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1 README file for PCRE (Perl-compatible regular expression library)
2 -----------------------------------------------------------------
3
4 The latest release of PCRE is always available from
5
6 ftp://ftp.csx.cam.ac.uk/pub/software/programming/pcre/pcre-xxx.tar.gz
7
8 There is a mailing list for discussion about the development of PCRE at
9
10 pcre-dev@exim.org
11
12 Please read the NEWS file if you are upgrading from a previous release.
13 The contents of this README file are:
14
15 The PCRE APIs
16 Documentation for PCRE
17 Contributions by users of PCRE
18 Building PCRE on non-Unix systems
19 Building PCRE on Unix-like systems
20 Retrieving configuration information on Unix-like systems
21 Shared libraries on Unix-like systems
22 Cross-compiling on Unix-like systems
23 Using HP's ANSI C++ compiler (aCC)
24 Making new tarballs
25 Testing PCRE
26 Character tables
27 File manifest
28
29
30 The PCRE APIs
31 -------------
32
33 PCRE is written in C, and it has its own API. The distribution also includes a
34 set of C++ wrapper functions (see the pcrecpp man page for details), courtesy
35 of Google Inc.
36
37 In addition, there is a set of C wrapper functions that are based on the POSIX
38 regular expression API (see the pcreposix man page). These end up in the
39 library called libpcreposix. Note that this just provides a POSIX calling
40 interface to PCRE; the regular expressions themselves still follow Perl syntax
41 and semantics. The POSIX API is restricted, and does not give full access to
42 all of PCRE's facilities.
43
44 The header file for the POSIX-style functions is called pcreposix.h. The
45 official POSIX name is regex.h, but I did not want to risk possible problems
46 with existing files of that name by distributing it that way. To use PCRE with
47 an existing program that uses the POSIX API, pcreposix.h will have to be
48 renamed or pointed at by a link.
49
50 If you are using the POSIX interface to PCRE and there is already a POSIX regex
51 library installed on your system, as well as worrying about the regex.h header
52 file (as mentioned above), you must also take care when linking programs to
53 ensure that they link with PCRE's libpcreposix library. Otherwise they may pick
54 up the POSIX functions of the same name from the other library.
55
56 One way of avoiding this confusion is to compile PCRE with the addition of
57 -Dregcomp=PCREregcomp (and similarly for the other POSIX functions) to the
58 compiler flags (CFLAGS if you are using "configure" -- see below). This has the
59 effect of renaming the functions so that the names no longer clash. Of course,
60 you have to do the same thing for your applications, or write them using the
61 new names.
62
63
64 Documentation for PCRE
65 ----------------------
66
67 If you install PCRE in the normal way on a Unix-like system, you will end up
68 with a set of man pages whose names all start with "pcre". The one that is just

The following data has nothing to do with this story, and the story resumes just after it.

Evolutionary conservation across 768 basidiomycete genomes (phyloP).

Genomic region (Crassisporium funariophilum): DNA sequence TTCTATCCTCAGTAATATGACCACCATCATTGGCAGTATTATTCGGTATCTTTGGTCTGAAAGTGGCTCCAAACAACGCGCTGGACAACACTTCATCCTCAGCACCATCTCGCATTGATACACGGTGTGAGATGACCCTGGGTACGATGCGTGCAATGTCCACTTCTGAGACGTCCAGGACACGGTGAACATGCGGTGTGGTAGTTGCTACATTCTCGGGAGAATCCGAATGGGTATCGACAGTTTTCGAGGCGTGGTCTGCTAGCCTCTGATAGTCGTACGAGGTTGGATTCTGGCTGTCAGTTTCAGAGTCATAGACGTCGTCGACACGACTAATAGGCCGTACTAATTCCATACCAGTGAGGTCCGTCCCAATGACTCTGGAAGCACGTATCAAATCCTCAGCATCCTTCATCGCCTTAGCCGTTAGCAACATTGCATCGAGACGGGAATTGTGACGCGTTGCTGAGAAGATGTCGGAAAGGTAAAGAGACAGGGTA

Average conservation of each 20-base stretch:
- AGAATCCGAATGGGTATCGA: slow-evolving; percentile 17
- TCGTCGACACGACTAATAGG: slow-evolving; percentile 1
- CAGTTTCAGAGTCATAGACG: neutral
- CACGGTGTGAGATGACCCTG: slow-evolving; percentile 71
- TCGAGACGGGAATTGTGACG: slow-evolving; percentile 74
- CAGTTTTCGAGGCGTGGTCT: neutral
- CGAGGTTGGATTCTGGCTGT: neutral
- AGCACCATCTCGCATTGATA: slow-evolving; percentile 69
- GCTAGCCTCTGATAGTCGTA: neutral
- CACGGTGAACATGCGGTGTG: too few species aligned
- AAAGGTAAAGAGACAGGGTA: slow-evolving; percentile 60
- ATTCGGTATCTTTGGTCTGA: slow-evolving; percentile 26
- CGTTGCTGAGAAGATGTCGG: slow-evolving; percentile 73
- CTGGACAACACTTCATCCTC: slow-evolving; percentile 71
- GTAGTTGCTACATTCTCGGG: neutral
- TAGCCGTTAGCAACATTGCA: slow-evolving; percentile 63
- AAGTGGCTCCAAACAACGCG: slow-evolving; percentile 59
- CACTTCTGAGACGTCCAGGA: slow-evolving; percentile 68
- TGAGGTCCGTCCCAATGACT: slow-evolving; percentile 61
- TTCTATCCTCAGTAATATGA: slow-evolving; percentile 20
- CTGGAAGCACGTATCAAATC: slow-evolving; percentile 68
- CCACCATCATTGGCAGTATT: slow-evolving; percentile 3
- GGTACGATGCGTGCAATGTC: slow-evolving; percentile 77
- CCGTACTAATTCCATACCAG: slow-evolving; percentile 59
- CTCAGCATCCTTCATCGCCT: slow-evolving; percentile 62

69 called "pcre" lists all the others. In addition to these man pages, the PCRE
70 documentation is supplied in two other forms:
71
72 1. There are files called doc/pcre.txt, doc/pcregrep.txt, and
73 doc/pcretest.txt in the source distribution. The first of these is a
74 concatenation of the text forms of all the section 3 man pages except
75 those that summarize individual functions. The other two are the text
76 forms of the section 1 man pages for the pcregrep and pcretest commands.
77 These text forms are provided for ease of scanning with text editors or
78 similar tools. They are installed in <prefix>/share/doc/pcre, where
79 <prefix> is the installation prefix (defaulting to /usr/local).
80
81 2. A set of files containing all the documentation in HTML form, hyperlinked
82 in various ways, and rooted in a file called index.html, is distributed in
83 doc/html and installed in <prefix>/share/doc/pcre/html.
84
85
86 Contributions by users of PCRE
87 ------------------------------
88
89 You can find contributions from PCRE users in the directory
90
91 ftp://ftp.csx.cam.ac.uk/pub/software/programming/pcre/Contrib
92
93 There is a README file giving brief descriptions of what they are. Some are
94 complete in themselves; others are pointers to URLs containing relevant files.
95 Some of this material is likely to be well out-of-date. Several of the earlier
96 contributions provided support for compiling PCRE on various flavours of
97 Windows (I myself do not use Windows). Nowadays there is more Windows support
98 in the standard distribution, so these contibutions have been archived.
99
100
101 Building PCRE on non-Unix systems
102 ---------------------------------
103
104 For a non-Unix system, please read the comments in the file NON-UNIX-USE,
105 though if your system supports the use of "configure" and "make" you may be
106 able to build PCRE in the same way as for Unix-like systems. PCRE can also be